More recent examples of the Inquirer's softball coverage of Krasner -- in the Inquirer's story about Krasner seeking a contempt order against the cops, a story that disappeared off the newspaper's website within 24 hours, the Inquirer tried to downplay the issue. In an early headline over the story, the editors took a lame stab at humor, as in: "You better learn to share! DA hits cops for not giving up misconduct data."

Another recent example of the softball treatment that the D.A. always gets from the Inquirer -- this pathetic story with the headline, "Larry Krasner finally discusses his infamous ponytail on NPR's 'Wait, Wait . . . Don't Tell Me.'"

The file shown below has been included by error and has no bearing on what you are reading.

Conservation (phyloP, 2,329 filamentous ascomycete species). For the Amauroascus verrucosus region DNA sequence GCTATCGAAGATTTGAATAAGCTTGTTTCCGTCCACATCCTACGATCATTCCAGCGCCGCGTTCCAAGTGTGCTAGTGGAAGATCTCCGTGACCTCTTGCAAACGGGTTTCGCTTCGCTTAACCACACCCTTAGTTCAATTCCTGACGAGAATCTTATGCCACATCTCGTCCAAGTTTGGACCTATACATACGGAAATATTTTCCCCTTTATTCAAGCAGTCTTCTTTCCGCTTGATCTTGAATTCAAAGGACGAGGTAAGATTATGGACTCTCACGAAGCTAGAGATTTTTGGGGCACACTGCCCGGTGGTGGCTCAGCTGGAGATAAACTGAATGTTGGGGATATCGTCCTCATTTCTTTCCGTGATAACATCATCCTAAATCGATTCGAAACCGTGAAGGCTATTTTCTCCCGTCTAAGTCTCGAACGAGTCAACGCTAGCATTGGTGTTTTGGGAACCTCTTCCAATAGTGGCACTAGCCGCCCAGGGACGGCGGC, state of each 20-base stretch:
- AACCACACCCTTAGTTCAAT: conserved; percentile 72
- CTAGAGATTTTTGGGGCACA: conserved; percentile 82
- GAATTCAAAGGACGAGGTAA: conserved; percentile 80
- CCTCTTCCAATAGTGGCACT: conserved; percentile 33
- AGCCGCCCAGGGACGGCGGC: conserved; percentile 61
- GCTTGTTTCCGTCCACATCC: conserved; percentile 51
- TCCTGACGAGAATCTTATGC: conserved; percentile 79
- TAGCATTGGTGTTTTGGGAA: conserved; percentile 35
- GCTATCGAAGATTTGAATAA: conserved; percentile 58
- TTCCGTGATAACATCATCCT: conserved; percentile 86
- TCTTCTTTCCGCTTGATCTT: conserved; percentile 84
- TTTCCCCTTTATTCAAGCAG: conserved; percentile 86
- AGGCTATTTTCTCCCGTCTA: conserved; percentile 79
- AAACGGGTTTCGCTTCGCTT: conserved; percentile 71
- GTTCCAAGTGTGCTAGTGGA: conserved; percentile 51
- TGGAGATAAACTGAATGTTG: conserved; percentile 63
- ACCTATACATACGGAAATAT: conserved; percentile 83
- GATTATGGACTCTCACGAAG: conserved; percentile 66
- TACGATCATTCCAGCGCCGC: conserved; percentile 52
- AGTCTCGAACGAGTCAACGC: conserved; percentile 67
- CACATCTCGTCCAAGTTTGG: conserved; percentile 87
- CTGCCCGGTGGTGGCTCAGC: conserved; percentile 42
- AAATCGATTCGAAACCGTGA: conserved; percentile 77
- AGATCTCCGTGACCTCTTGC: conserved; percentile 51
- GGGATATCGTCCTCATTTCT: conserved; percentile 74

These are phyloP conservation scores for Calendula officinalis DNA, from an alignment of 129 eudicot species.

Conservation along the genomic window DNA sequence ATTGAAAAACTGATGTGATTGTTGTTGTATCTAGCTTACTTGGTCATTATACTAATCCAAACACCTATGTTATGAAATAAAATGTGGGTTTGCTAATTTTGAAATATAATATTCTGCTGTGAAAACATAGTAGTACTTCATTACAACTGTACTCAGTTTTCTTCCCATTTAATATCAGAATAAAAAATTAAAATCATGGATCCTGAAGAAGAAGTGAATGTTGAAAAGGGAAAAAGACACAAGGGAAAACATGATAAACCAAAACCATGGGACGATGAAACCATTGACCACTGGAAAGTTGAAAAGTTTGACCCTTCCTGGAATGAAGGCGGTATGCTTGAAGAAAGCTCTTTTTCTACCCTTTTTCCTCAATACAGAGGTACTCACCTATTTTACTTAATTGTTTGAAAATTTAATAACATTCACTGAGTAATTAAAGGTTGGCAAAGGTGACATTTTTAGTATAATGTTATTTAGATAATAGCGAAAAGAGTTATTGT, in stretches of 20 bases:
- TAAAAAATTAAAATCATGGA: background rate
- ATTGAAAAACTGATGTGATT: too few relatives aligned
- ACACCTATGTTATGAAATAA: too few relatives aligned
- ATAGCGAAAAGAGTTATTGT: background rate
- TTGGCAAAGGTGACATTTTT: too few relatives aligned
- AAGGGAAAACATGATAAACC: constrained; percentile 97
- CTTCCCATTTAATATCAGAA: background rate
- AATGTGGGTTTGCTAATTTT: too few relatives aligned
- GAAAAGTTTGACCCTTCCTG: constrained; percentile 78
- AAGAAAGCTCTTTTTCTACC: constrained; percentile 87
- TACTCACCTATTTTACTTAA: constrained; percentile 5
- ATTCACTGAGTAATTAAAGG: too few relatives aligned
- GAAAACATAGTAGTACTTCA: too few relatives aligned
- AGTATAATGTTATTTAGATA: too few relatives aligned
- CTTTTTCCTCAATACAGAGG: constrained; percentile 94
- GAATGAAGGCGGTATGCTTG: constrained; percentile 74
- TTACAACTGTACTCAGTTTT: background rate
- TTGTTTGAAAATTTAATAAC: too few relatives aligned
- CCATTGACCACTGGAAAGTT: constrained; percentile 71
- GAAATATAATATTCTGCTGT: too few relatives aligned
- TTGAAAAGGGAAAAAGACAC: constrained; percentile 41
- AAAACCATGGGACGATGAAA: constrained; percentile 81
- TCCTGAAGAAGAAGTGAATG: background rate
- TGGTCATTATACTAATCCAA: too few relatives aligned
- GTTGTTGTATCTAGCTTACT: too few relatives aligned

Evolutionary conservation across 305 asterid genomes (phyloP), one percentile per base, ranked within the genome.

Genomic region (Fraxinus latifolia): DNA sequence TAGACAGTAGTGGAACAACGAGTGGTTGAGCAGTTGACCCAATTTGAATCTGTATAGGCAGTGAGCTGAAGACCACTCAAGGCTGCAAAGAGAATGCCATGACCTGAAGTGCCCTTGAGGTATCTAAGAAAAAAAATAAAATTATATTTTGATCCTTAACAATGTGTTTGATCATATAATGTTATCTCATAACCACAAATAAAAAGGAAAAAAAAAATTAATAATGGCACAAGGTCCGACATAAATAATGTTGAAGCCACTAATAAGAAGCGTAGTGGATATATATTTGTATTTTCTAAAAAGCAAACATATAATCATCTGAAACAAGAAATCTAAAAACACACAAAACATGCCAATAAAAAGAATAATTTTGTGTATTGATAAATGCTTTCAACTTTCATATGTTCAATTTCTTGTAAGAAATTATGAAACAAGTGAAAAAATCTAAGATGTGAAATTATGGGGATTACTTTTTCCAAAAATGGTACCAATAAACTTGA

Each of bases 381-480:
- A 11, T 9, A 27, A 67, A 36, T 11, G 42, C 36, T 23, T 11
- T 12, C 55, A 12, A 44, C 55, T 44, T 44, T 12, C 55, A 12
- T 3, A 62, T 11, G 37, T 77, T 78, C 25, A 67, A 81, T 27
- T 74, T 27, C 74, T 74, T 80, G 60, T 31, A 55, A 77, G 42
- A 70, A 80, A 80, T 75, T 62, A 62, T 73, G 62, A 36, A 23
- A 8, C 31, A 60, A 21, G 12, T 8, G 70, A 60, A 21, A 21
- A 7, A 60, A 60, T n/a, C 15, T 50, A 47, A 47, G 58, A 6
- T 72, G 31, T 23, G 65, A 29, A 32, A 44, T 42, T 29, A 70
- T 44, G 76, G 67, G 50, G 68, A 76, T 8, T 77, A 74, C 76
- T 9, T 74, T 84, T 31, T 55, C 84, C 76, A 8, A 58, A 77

It's obvious that reporters at the Inquirer can't talk to our D.A. without first strapping on their kneepads.

Meanwhile, if you can't make Patricia Cummings' going-away party in person today, ADA Bazelon will send you a Zoom link. 

But if you're coming to the party, you can send Bazelon a contribution by Venmo. Or, for those who aren't "tech-savvy," Bazelon wrote, you can hand her "some germ-covered bills at the party." 

Oops, in quoting that Bazelon email, I hope that today's festivities for ADA Cummings wasn't supposed to be a surprise party.

In any event, the ADA regarded by the cops as a witch for persecuting them may be dead. But rest assured that as far as Larry Krasner's concerned, the witch hunt against the cops will go on without her.